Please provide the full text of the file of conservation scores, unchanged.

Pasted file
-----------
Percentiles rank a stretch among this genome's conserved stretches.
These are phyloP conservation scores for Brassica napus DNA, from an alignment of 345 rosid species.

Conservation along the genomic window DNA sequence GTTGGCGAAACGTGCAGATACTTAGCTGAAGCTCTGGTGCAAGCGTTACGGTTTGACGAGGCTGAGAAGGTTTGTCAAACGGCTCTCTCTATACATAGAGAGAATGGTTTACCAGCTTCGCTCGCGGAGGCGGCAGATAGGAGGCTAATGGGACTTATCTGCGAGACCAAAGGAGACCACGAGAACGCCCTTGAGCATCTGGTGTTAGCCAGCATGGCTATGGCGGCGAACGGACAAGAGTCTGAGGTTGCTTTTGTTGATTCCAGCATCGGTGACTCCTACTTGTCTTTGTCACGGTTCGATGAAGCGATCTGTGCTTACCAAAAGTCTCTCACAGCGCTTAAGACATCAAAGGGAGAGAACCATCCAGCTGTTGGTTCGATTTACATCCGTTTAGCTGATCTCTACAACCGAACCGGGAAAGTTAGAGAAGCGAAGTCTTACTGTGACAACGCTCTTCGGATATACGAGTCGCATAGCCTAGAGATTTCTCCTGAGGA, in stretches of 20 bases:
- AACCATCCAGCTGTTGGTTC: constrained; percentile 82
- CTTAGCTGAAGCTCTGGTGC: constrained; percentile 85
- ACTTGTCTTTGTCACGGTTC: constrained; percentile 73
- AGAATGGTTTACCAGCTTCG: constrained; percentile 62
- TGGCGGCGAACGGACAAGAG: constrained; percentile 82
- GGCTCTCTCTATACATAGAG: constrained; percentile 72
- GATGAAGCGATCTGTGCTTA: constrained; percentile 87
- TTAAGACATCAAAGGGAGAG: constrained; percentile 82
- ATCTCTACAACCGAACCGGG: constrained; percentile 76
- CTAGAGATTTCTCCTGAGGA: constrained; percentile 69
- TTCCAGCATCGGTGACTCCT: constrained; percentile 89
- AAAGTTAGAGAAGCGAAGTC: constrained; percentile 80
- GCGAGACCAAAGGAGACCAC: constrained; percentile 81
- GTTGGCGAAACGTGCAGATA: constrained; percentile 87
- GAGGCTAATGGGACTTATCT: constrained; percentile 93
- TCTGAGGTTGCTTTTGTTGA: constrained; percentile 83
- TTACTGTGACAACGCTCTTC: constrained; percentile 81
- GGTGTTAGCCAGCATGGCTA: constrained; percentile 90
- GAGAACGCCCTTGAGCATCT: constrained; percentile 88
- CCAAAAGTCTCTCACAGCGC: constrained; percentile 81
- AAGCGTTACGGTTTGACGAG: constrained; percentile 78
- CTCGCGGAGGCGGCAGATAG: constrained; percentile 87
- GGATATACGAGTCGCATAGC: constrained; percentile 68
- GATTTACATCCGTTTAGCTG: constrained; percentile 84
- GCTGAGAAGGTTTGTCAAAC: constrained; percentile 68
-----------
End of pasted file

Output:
Percentiles rank a stretch among this genome's conserved stretches.
These are phyloP conservation scores for Brassica napus DNA, from an alignment of 345 rosid species.

Conservation along the genomic window DNA sequence GTTGGCGAAACGTGCAGATACTTAGCTGAAGCTCTGGTGCAAGCGTTACGGTTTGACGAGGCTGAGAAGGTTTGTCAAACGGCTCTCTCTATACATAGAGAGAATGGTTTACCAGCTTCGCTCGCGGAGGCGGCAGATAGGAGGCTAATGGGACTTATCTGCGAGACCAAAGGAGACCACGAGAACGCCCTTGAGCATCTGGTGTTAGCCAGCATGGCTATGGCGGCGAACGGACAAGAGTCTGAGGTTGCTTTTGTTGATTCCAGCATCGGTGACTCCTACTTGTCTTTGTCACGGTTCGATGAAGCGATCTGTGCTTACCAAAAGTCTCTCACAGCGCTTAAGACATCAAAGGGAGAGAACCATCCAGCTGTTGGTTCGATTTACATCCGTTTAGCTGATCTCTACAACCGAACCGGGAAAGTTAGAGAAGCGAAGTCTTACTGTGACAACGCTCTTCGGATATACGAGTCGCATAGCCTAGAGATTTCTCCTGAGGA, in stretches of 20 bases:
- AACCATCCAGCTGTTGGTTC: constrained; percentile 82
- CTTAGCTGAAGCTCTGGTGC: constrained; percentile 85
- ACTTGTCTTTGTCACGGTTC: constrained; percentile 73
- AGAATGGTTTACCAGCTTCG: constrained; percentile 62
- TGGCGGCGAACGGACAAGAG: constrained; percentile 82
- GGCTCTCTCTATACATAGAG: constrained; percentile 72
- GATGAAGCGATCTGTGCTTA: constrained; percentile 87
- TTAAGACATCAAAGGGAGAG: constrained; percentile 82
- ATCTCTACAACCGAACCGGG: constrained; percentile 76
- CTAGAGATTTCTCCTGAGGA: constrained; percentile 69
- TTCCAGCATCGGTGACTCCT: constrained; percentile 89
- AAAGTTAGAGAAGCGAAGTC: constrained; percentile 80
- GCGAGACCAAAGGAGACCAC: constrained; percentile 81
- GTTGGCGAAACGTGCAGATA: constrained; percentile 87
- GAGGCTAATGGGACTTATCT: constrained; percentile 93
- TCTGAGGTTGCTTTTGTTGA: constrained; percentile 83
- TTACTGTGACAACGCTCTTC: constrained; percentile 81
- GGTGTTAGCCAGCATGGCTA: constrained; percentile 90
- GAGAACGCCCTTGAGCATCT: constrained; percentile 88
- CCAAAAGTCTCTCACAGCGC: constrained; percentile 81
- AAGCGTTACGGTTTGACGAG: constrained; percentile 78
- CTCGCGGAGGCGGCAGATAG: constrained; percentile 87
- GGATATACGAGTCGCATAGC: constrained; percentile 68
- GATTTACATCCGTTTAGCTG: constrained; percentile 84
- GCTGAGAAGGTTTGTCAAAC: constrained; percentile 68